On Wednesday I read at Bad Language at The Castle Hotel in Manchester. It's a great literature night. The performance space is lovely and the crowd is enthusiastic and friendly. I really enjoyed the open mic readings by Stephen James, Jasmine Chatfield, Alex Webb, Brandon Bissell, Bissell, Roger Fenton, Stephen Quinlan, Anna Percy, Ros Ballinger, John Lean and Dave Hartley. If you fancy an open mic slot at Bad Language, check out their website (see link above).
On Thursday I read at Urmston Bookshop. Frances and Peter who own the shop are absolutely fabulous. Not only was there a special, Issy Bradley window, they'd also asked the lovely Cath Martin to bake an Issy Bradley cake.
I got to meet Naomi Frisby, book blogger extraordinaire, for the second time (Naomi was one of the first people to read my novel). And afterwards, Peter drove me to a more distant station so I could get an earlier train home than planned. I waited on a bench on the platform surrounded by presents: a cake box, a lovely notebook and a copy of The Miniaturist - it felt like my birthday.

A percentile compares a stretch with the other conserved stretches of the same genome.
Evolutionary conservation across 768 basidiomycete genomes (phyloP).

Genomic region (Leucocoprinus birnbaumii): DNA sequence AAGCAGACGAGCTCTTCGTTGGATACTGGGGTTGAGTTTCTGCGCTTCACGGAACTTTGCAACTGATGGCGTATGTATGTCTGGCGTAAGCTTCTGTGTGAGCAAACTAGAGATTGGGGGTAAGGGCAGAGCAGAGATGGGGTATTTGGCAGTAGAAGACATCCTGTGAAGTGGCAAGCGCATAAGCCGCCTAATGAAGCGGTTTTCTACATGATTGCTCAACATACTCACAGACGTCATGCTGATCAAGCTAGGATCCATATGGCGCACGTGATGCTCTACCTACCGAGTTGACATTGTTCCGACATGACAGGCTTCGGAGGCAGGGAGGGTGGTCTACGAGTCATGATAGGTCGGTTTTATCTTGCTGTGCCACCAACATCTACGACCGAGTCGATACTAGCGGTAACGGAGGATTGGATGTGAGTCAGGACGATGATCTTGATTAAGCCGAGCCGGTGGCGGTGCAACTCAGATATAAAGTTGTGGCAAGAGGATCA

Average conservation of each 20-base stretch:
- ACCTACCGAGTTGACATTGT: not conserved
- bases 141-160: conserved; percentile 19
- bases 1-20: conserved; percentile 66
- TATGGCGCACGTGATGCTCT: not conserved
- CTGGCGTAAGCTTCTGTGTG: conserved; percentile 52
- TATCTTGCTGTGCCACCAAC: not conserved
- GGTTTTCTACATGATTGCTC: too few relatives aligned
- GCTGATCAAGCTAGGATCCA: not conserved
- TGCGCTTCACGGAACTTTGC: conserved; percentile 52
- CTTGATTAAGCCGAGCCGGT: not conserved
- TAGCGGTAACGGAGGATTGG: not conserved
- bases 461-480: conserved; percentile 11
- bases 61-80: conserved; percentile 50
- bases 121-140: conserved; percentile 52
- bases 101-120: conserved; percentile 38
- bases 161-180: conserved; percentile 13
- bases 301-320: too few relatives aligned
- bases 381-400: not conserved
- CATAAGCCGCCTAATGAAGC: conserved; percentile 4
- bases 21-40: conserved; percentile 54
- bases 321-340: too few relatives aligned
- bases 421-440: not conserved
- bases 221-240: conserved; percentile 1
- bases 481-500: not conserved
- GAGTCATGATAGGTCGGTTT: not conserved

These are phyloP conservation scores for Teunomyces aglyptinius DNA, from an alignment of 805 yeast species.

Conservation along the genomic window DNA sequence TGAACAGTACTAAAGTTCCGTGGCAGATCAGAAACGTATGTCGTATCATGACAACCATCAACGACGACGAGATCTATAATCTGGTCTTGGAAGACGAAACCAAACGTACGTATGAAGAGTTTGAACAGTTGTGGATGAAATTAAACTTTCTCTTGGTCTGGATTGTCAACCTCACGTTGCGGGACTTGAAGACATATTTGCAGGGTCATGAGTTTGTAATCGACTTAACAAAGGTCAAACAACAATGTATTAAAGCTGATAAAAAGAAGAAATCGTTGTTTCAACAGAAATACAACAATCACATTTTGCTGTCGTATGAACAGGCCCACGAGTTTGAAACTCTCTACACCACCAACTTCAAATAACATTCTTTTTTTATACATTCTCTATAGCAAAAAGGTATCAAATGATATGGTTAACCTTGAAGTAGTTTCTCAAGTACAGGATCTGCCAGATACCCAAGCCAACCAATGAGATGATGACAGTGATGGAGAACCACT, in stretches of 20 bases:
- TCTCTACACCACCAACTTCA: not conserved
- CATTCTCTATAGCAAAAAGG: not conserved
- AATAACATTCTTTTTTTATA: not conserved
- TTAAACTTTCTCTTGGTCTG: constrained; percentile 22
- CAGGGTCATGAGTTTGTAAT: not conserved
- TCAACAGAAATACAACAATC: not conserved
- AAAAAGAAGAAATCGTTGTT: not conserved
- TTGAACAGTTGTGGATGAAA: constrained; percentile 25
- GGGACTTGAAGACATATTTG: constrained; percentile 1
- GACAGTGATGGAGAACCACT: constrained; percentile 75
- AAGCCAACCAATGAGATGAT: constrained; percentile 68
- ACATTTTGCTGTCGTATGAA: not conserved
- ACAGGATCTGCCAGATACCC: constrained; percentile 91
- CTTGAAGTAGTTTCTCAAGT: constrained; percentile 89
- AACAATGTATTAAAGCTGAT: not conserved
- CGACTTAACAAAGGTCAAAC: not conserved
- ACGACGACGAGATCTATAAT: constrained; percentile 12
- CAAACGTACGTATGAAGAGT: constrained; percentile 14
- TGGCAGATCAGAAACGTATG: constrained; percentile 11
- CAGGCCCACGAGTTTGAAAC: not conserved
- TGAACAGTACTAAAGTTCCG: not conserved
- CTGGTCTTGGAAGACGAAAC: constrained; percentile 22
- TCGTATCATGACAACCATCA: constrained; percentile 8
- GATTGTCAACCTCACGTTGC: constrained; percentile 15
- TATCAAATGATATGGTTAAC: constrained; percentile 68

On the train home I finished Ali Smith's How to be Both. I don't know whether I've ever written about the first time I came across Ali Smith (if I have, I'm about to repeat myself) but it was while I was doing my BA. She was featured in an Open University DVD about Sunset Song and she was so genuine and enthusiastic that I went down to my local library (which was knocked down a couple of months ago - ugh) and borrowed her short story collections. She's such an extraordinary writer - playful, clever and original. How to be Both is all those things, but it also deals with bigger themes - grief, mortality, love - in a really thought-provoking way. The novel is divided into 2 sections. Some editions begin with one section and some begin with the other. My edition began with Francesco and concluded with George. I'm glad it did. I *think* it's the way I would have preferred it to be. But I'm not 100% certain - how could I be certain, having read Francesco and George's musings about the different ways of seeing and looking, and whether the first thing we see can really be described as 'first'? - I'll never really know for sure. And I like that.